The Big Red Carp Fishing Blog
This can be a funny time of the year weather-wise…I remember the first time I took Carole to France… It was early-May and naturally I thought the weather would be fine and kind to her, but it rained for two days, then hailed for another two days, then snowed for a further day. She fell in putting a fish back so I have no idea how the rest of the holiday’s weather went as she insisted we came home!
A long time ago when modern boiled baits were being developed in the UK the very first specialised base mixes were all formed using ingredients intended for feeding caged and wild birds. These came to be known as bird food mixes and they are still one of the most popular carp baits in current use. They have the twin advantages of being usually comparatively cheap and yet highly digestible. They are therefore very attractive to carp.
I am often asked to recommend a recipe for a cheap yet nutritious and long lived boiled bait. Well to be honest that is asking the impossible. You see, the words cheap and nutritious don’t sit well in a sentence, and if you add long lasting as well it becomes even less plausible. However, here is a bait that should last a summer or a bit longer. It is affordable, versatile and easy to make. I’ll go through the procedure step by step.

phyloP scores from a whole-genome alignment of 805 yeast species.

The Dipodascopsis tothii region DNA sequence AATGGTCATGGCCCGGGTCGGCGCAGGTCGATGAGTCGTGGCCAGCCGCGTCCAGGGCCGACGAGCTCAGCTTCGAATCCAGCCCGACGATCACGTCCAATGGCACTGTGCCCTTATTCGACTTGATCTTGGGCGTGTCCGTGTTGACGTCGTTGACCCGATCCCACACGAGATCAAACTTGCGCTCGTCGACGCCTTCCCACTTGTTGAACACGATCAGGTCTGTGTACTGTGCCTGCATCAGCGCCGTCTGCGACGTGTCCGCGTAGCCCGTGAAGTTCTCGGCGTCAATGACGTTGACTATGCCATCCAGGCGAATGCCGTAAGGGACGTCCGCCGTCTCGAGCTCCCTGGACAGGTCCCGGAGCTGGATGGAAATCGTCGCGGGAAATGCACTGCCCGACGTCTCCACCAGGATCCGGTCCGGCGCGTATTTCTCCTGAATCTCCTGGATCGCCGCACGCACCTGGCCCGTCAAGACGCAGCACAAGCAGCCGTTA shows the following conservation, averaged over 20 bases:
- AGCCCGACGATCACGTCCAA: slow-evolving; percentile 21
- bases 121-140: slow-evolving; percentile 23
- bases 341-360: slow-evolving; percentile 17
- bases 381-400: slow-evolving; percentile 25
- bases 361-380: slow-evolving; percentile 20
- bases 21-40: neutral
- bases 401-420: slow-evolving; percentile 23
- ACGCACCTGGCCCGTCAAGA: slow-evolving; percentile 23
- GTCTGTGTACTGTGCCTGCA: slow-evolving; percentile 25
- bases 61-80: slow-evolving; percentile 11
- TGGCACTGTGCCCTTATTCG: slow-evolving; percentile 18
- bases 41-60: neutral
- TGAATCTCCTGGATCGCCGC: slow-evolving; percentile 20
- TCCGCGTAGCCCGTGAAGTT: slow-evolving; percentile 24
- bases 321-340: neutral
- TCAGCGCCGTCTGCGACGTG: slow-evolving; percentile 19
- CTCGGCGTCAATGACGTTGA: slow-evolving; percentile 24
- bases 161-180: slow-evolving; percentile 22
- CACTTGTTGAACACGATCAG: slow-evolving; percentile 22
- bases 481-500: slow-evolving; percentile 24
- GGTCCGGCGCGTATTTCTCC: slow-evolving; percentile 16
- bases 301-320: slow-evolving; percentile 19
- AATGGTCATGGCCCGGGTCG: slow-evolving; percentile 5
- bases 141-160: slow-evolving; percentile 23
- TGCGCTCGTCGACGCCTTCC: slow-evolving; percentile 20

Carpticle™ is a blend of mini and micro seeds and cereals (including millet, rapeseed, milo, groats, hempseed, and aniseed oil) specially blended and formulated to allow fermentation to take place.
One of the best selling products in the Haith's Baits range is the amazingly versatile SuperRed™.
If, like me you fish more long sessions of a week or more than you do day or weekend sessions, then you may like to try this tip for preparing particles at the lakeside. Though some folks think that a particle such as maize, for instance, can be prepared simply by soaking it in lake water, this is simply not the case. Every particle should be soaked AND cooked in order to prepare it safely. However, on long sessions cooking large amounts of grains or pulses by the water’s edge can cause problems